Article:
Sitting snugly back in our yurt in Tash Rabat, thunder roars and lightning splits the sky and a lone horse can be heard neighing as he canters past calling to the rest of his herd. Rain drums against the yurt walls and a voice calls from outside. It is Marat my local guide. He introduces me to Rostum the owner of our horses as I step out and under the yurt flap. He has arrived here on his beautiful palomino horse. We share some vodka as dusk becomes nightfall and a coat is brought for me as the talking continues.
He tells me of tales of the hardy Kyrgyz horse who was interbred to breed taller horses for the Russians. Of races that spanned 90km with all nine out of twelve prize-winning spots being won by Kyrgyz horses. Of a slaughter that occurred afterwards because of this and of the near eradication of the pure Kyrgyz horse in the Russians attempt to prohibit the nomadic way of life of the Kyrgyz people. Another toast of vodka and another story of the Kyrgyz horse ensues. They only need grass I'm told, no barley or oats, such is their strength of constitution. Their gait named an amble is apt. This horse not dissimilar to an American Saddlebred has a trot that is nearly as fast as a canter and quite smooth once you get the hang of sitting to it. This amble horse has been known to cover 300km in one day. A phenomenal feat when you look around at the terrain they are traversing through and the fact that it takes us nine days to cover 220km.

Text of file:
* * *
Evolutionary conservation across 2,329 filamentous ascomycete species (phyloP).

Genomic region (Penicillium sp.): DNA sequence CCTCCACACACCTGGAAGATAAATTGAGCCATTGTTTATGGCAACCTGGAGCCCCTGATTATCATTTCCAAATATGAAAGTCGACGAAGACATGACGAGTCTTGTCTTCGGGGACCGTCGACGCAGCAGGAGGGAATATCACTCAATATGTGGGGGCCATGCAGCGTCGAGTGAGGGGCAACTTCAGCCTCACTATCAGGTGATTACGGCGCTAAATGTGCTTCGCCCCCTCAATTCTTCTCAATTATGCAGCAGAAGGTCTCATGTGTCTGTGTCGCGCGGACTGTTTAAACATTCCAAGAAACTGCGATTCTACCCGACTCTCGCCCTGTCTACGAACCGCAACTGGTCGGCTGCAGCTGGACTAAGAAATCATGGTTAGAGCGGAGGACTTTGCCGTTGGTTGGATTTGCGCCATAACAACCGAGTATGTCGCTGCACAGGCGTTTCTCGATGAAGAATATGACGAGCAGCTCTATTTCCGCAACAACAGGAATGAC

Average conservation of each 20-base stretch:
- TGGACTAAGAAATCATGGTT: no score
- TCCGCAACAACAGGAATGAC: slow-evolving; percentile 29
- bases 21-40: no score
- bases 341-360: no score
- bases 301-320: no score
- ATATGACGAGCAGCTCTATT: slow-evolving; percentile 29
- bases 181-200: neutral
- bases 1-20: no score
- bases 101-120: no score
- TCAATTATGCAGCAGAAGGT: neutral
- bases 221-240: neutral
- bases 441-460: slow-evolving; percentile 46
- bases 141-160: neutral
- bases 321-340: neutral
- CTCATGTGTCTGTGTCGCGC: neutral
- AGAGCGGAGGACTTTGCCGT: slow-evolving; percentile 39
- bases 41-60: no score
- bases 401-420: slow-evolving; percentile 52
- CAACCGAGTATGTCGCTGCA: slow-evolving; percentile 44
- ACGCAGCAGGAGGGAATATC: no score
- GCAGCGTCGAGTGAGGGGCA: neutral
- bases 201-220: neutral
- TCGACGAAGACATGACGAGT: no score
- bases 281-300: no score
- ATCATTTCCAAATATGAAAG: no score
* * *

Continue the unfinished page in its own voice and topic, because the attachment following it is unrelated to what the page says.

Another toast of vodka is given to the discovery that the Appaloosa horse originated from central Asia, not Europe as previously thought. Rostum tells me about a film he was involved in, in the valley of Tash Rabat that is on YouTube called the ‘True Appaloosa’. DNA testing confirms that the Kyrgyz Appaloosa is very similar to the North American Appaloosa and that the horse originated from Central Asia and was therefore not imported from Spain to North America as previously surmised.
At this stage of our conversation, the horse guide gives me some slices of apple to go with the Russian size shots we have been having. It works its magic and we continue discussing the beauty and merits of the Kyrgyz horse under the rumbling sky and looming gaze of the mountains. The sightings of herds of horses freely roaming the pastures, breeding naturally seems more precious to me now that I know of their past.